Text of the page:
Larger ships – fewer ports

Two days ago, the world container navigation services witnessed the beginning of a process which entirely changed it. It was then, in 1995, that a Danish shipowner, Maersk Line, ordered the first then large-scale container ships of 8-9 thousand TEU in total capacity in certain shipyards. For the next 5 years, none of its competitors decided to take a similar step, but, later on, the competition was on; successive shipowners began to order increasingly larger vessels, and the trend progressed. Currently, the largest container ships can carry up to 20 thousand TEUs, and the total capacity of already floating and constructed vessels has exceeded 1 million TEUs.

However, not all liner shipowners swimming on the busiest routes in the world could afford the introduction of such vessels. Furthermore, the promoters of such transformations have exhausted the capacity of the market, which resulted in a drastic drop in shipping charges. In turn, this led to a significant reduction in profits resulting from vessel capacity, one that even the largest shipowners operating such vessels found troublesome. Group initiatives, as proven by numerous fusions and alliances of: 3M, Ocean Three, G6 and CKYHE, were the only chance to remain competitive on the market. Future tonnage shipowner investments will therefore more considerate of the interest of the entire alliance, rather than the individual needs of its particular participants.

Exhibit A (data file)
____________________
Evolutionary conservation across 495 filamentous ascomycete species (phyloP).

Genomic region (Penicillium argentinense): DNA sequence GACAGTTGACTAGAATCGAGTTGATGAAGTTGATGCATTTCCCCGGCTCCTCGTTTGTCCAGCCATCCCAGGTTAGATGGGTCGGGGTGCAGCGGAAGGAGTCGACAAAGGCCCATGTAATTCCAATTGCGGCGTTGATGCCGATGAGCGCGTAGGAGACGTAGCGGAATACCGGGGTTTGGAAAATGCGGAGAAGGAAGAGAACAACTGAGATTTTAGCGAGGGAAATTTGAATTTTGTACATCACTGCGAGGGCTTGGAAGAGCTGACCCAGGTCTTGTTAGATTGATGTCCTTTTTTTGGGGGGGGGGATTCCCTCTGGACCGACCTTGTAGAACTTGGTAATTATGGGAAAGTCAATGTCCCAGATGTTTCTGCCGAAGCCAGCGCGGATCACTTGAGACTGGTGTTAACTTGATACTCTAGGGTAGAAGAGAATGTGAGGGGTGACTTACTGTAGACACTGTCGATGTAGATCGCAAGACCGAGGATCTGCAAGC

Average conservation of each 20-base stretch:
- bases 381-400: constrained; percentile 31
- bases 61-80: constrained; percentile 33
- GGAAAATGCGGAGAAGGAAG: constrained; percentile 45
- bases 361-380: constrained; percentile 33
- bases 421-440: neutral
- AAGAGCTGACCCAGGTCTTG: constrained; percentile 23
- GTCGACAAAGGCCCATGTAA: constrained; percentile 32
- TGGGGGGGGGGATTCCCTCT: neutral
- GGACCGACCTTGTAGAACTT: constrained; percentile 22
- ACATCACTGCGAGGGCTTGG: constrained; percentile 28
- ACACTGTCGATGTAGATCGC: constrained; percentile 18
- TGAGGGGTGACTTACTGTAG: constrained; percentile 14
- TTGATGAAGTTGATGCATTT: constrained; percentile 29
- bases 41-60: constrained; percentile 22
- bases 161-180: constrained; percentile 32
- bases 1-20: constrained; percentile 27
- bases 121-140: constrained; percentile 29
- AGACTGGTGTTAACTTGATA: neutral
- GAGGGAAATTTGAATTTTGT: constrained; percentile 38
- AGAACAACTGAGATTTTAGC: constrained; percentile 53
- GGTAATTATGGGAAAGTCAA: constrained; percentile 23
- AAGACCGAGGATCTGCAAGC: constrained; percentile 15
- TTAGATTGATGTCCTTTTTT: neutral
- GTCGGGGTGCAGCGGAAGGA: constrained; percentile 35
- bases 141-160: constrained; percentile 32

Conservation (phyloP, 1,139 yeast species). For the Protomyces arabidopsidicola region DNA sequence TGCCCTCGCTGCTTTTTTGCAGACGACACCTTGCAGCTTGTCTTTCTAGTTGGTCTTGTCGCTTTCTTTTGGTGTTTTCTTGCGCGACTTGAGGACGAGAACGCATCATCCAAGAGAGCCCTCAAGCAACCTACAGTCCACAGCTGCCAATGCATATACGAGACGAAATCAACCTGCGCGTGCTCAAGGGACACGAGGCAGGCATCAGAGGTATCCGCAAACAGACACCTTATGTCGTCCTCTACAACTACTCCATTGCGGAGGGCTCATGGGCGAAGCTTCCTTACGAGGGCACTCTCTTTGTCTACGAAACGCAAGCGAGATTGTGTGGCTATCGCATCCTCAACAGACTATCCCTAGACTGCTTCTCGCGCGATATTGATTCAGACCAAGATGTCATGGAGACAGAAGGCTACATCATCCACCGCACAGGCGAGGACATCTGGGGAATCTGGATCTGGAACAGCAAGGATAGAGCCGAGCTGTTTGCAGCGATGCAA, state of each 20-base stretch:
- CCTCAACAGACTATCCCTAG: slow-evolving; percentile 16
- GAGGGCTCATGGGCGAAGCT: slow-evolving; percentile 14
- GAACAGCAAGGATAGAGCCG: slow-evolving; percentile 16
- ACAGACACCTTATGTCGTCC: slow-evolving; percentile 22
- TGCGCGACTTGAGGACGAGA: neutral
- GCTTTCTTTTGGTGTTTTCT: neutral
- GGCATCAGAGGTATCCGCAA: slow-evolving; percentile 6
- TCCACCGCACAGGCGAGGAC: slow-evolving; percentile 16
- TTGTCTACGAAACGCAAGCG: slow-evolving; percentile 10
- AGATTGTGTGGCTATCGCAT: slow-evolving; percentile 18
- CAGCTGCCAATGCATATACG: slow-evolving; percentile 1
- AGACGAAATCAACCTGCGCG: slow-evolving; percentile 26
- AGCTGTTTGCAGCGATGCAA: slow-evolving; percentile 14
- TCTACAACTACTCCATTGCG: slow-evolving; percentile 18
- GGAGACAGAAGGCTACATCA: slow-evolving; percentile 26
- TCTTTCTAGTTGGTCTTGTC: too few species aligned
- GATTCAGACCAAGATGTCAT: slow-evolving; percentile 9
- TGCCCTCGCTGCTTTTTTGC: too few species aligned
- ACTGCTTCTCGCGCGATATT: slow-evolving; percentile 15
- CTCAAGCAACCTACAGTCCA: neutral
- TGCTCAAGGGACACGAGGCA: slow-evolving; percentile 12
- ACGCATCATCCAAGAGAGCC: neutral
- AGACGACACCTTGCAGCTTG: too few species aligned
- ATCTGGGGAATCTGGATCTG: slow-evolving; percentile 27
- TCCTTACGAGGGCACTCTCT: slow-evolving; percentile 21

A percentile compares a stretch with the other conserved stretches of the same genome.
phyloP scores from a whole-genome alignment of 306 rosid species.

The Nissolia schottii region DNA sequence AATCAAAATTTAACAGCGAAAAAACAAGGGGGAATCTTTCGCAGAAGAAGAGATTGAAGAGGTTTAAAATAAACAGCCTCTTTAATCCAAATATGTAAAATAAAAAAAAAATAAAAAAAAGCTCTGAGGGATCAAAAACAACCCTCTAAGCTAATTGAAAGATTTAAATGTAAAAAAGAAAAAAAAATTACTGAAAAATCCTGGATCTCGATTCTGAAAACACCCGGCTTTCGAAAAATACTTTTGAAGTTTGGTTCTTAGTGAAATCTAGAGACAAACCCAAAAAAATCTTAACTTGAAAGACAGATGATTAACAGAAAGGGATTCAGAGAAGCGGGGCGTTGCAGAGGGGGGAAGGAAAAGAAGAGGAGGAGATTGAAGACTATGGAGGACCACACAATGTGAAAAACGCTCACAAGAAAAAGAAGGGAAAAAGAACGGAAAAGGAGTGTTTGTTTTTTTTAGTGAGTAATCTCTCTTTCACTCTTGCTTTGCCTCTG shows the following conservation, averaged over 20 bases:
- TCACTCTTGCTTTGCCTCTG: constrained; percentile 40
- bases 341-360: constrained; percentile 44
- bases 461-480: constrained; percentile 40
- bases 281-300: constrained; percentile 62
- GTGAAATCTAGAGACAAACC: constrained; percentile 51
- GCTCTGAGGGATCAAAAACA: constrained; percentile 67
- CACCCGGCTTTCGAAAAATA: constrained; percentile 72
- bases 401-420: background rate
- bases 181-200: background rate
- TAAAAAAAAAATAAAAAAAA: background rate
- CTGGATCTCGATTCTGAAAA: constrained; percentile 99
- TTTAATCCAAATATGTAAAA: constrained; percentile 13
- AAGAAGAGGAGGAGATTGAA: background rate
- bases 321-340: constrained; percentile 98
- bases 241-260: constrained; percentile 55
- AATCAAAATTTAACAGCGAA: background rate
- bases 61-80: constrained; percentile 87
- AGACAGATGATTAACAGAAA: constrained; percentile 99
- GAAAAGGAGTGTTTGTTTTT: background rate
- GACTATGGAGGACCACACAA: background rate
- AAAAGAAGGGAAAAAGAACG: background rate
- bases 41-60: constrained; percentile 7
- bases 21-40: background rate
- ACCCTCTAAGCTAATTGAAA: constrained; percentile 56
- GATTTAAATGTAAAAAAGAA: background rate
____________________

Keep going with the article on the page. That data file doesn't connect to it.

Growth in ship size leads not only to eliminating the less profitable operators from the market, but also from the ports. New generation container ships are usually taller and wider rather than longer, with 400 m in average length and approx. 59 m in average width. Fully loaded, they can draft to 16 m, i.e. they require port channels and basins of at least 17.5 m. The largest ones are not able to pass the sluices of the Panama Channel, which have been recently widened. In result, they cannot enter the majority of ports, which they have successfully entered before. Even the ports which can accommodate such large ships due to their favorable natural conditions must prepare for serving such mega-ships and large cargo batches. These are expensive changes, since dredging channels, basins and docking spots, reinforcing and expanding quays, enlarging stacking yards, warehouses, parking lots, construction roads and railway access lines, as well as other auxiliary infrastructure, as well as the purchase of larger, more efficient and more extensive handling equipment, are not cheap investments. However, dropping out of the competitive race can prove even more costly.

Subjects related to container carriage will be discussed in the course of the Sea Port panel as part of the 2016 Maritime Economy Forum in Gdynia.


Photography: Tadeusz Urbaniak/ZMPG S.A.

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